(Moonlight Sonata), and the spoken
word. The program takes place on stage — literally — as both performers and the
audience will be on the stage and a loading bay of the Pasadena Civic
Auditorium. This is the first of seven performances on Muse-ique’s 2012 season.
Information: muse-ique.com

 

LOS ANGELES CHAMBER
ORCHESTRA ON MARCH 24 (Alex Theatre, Glendale) AND MARCH 25 (Royce Hall, UCLA)

Music Director Jeffrey Kahane leads his ensemble and
pianist-composer Timothy Andres in the world premiere of Old Keys, the latest installment in LACO’s “Sound Investment”
commissioning program. Also on the concert is the West Coast premiere of
Andres’ “reconstruction” of Mozart’s Piano Concerto No. 26, K. 531 (Coronation). Mozart wrote only a few
measures for the left hand of this work although the first published edition
was complete, possibly from Mozart’s publisher. In this new version, Andres has
replaced those left-hand sketches with his own creation; how this “mash-up”
works will be part of the concert’s intrigue. Information: www.laco.org

 

PASADENA SYMPHONY
ON MARCH 31 AT AMBASSADOR AUDITORIUM

Nicholas McGegan, known worldwide as one of the premiere
interpreters of Baroque music, takes on a larger task as he leads concerts at 2
p.m. and 8 p.m. in Ambassador Auditorium that conclude with Beethoven’s
Symphony No. 3 (Eroica). Prior to
intermission, Armenian pianist Nareh Arghamanyan will be the soloist in
Mozart’s Piano Concerto No. 20, K. 466. Information:
www.pasadenasymphony-pops.org

 

LOS ANGELES MASTER
CHORALE AND MUSICA ANGELICA ON MARCH 31 AND APRIL 1 AT WALT DISNEY CONCERT HALL

LAMC Music Director Grant Gershon conducts 40 singers of his
Chorale, soloists and one of the nation’s premiere period-instrument ensembles
in the first performances of Bach’s St.
John Passion
to be played at Walt Disney Concert Hall. Information: www.lamc.org

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(c) Copyright 2012, Robert D. Thomas. All rights reserved.
Portions may be quoted with attribution.

STORY AND LINK: Pasadena Symphony announces 2012-2013 season

By Robert D. Thomas

Music Critic

Pasadena Star-News/San Gabriel Valley Tribune/Whittier Daily
News

 

As the Pasadena Symphony heads into its third season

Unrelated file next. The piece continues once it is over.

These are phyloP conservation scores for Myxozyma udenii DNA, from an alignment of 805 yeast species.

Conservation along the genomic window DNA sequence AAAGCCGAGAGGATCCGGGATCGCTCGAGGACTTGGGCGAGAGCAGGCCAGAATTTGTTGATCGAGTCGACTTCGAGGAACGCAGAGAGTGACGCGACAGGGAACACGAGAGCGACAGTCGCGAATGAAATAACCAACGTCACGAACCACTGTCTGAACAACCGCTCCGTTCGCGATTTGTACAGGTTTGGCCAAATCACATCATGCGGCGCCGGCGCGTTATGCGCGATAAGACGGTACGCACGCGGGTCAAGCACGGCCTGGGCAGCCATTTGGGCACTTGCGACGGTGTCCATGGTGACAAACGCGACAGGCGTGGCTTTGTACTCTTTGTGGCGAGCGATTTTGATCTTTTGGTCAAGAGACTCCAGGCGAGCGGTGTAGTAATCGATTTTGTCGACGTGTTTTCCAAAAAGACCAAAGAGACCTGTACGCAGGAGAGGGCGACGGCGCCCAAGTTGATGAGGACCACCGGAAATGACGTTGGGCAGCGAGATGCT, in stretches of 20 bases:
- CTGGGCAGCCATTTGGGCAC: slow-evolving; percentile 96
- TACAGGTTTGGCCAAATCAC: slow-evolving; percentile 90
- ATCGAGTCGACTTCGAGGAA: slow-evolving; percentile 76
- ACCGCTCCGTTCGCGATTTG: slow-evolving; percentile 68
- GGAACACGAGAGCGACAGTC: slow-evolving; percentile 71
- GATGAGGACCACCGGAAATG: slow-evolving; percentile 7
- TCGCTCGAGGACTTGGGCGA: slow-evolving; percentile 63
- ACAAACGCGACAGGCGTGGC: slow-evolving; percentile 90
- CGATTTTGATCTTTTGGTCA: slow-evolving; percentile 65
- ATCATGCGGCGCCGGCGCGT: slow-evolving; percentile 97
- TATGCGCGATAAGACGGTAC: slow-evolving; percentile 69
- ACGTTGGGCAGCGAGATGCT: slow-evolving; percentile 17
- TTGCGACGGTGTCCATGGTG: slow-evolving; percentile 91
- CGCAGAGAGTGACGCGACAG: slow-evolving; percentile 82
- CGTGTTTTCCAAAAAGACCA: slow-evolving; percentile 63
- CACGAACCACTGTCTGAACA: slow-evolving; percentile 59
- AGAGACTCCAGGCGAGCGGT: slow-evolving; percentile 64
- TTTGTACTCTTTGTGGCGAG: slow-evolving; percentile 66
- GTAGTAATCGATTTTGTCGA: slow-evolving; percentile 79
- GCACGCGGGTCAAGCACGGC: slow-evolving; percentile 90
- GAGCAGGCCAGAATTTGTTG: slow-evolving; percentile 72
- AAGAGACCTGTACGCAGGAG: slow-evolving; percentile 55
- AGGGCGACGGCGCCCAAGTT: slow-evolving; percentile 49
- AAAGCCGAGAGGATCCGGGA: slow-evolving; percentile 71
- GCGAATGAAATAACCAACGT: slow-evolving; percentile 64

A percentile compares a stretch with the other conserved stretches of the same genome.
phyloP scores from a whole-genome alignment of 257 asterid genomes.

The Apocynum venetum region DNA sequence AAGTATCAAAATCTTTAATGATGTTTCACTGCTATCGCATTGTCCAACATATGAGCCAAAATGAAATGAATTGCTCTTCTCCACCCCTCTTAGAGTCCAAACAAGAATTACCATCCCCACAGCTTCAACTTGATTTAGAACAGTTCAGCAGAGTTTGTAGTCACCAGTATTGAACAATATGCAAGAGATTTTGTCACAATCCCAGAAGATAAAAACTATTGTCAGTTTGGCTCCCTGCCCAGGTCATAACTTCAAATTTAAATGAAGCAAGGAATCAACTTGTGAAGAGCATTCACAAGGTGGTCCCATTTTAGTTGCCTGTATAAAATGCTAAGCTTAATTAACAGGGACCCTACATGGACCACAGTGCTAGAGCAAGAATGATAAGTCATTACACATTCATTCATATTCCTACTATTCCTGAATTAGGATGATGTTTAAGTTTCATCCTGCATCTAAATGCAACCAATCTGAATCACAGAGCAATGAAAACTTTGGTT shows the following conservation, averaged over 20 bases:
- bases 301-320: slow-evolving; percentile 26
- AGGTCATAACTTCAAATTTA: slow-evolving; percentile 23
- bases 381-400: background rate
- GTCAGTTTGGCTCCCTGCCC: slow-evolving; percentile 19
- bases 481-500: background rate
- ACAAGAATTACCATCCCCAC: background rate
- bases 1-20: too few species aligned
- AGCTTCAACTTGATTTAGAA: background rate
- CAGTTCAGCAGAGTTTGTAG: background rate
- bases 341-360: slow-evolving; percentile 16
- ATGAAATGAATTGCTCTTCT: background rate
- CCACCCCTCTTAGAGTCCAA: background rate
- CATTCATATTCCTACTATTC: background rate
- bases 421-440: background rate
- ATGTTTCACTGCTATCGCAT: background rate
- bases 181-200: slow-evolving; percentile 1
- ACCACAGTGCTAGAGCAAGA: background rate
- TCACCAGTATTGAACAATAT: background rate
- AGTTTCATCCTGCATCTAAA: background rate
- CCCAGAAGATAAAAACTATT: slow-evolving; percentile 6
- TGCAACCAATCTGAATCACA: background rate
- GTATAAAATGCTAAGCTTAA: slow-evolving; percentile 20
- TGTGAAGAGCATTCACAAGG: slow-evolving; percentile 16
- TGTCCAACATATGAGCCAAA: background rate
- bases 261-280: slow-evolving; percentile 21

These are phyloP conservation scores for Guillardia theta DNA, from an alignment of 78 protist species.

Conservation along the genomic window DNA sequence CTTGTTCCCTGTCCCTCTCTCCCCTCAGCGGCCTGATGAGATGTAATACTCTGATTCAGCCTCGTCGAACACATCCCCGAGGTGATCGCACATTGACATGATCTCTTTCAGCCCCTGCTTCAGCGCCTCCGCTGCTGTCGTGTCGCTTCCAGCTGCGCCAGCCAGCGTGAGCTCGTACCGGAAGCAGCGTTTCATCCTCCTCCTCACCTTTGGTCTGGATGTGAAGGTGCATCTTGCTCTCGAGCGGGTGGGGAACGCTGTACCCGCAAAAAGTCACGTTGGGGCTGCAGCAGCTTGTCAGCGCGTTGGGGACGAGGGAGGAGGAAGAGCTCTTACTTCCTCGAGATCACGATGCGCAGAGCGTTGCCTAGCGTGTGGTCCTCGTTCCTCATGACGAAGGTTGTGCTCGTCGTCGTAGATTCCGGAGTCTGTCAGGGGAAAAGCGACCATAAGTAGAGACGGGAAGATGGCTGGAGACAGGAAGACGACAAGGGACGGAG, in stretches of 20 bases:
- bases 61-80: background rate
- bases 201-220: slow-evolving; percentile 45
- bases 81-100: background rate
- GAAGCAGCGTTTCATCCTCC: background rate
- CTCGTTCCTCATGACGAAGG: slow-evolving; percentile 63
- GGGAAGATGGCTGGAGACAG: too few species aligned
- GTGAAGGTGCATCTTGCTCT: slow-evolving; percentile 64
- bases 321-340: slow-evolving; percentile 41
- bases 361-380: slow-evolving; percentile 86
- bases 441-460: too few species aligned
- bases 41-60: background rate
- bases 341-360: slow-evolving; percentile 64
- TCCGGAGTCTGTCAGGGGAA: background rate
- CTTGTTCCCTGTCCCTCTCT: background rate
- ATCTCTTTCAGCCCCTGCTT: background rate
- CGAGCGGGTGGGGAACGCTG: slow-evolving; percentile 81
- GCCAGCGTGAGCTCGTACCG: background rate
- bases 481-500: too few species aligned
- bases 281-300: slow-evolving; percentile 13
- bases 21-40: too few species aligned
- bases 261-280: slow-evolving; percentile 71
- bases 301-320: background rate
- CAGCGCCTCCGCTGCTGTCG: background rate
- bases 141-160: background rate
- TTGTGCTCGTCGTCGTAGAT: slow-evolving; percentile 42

following the 25-year-tenure of former Music Director Jorge Mester, the
orchestra continues to find a new rhythm as evidenced by its 85th
season that was announced yesterday.

 

Although there still seems to be no successor to Mester on
the horizon, three of the six guest conductors for the 2012-2013 season will
have led the PSO during the past and current seasons. James DePreist continues
in his role as music advisor but is not on next season’s maestro list after
leading a concert last season and conducting the final programs on this year’s
schedule. Russian repertoire will be very much in evidence throughout next
season, and newly named Composer-in-Residence Peter Boyer will have not one but
three of his works performed during the season.

 

As has been the case during the past couple of years, the
upcoming season will have five classical concerts with two performances each at
Ambassador Auditorium (2 p.m. and 8 p.m.). Next year will also see a reprise on
Dec. 1 of last year’s sold-out holiday candlelight concert at All Saints
Church, Pasadena. Grant Cooper will again conduct and soprano Lisa Vroman will
return as soloist.

 

The classical season will open on Oct. 6 when Mei-Ann Chen, who was a dynamo leading
the PSO in this season’s opening concerts, returns to open next season, as
well. Now music director of the Chicago Sinfionetta and the Memphis Symphony,
Chen’s PSO program will be Beethoven’s Egmont
Overture,
Shostakovich’s Symphony No. 9, and Rachmaninoff’s Piano Concerto
No. 2, with 16-ytear-old George Li, recipient of the 2012 Gilmore Young Artist
Award, as soloist.

 

Other programs on the schedule are:

 

Nov. 3 — Edwin
Outwater, conductor; Rueibin Chin, piano

A native of Santa Monica, Outwater has been music director
of the Kitchener-Waterloo Symphony in Ontario, Canada for five years. Now 41,
Outwater was resident conductor of the San Francisco Symphony for four years
and recently made his professional opera debut conducting Verdi’s La Traviata at San Francisco Opera.

 

His PSO program will include Huang Li’s Spring Festival Overture, Tchaikovsky’s Symphony No. 4 and
Rachmaninoff’s Rhapsody on a Theme of Paganini,
with Chin as soloist.

 

Jan. 12 — Tito
Muoz, conductor; Carolyn Goulding, violin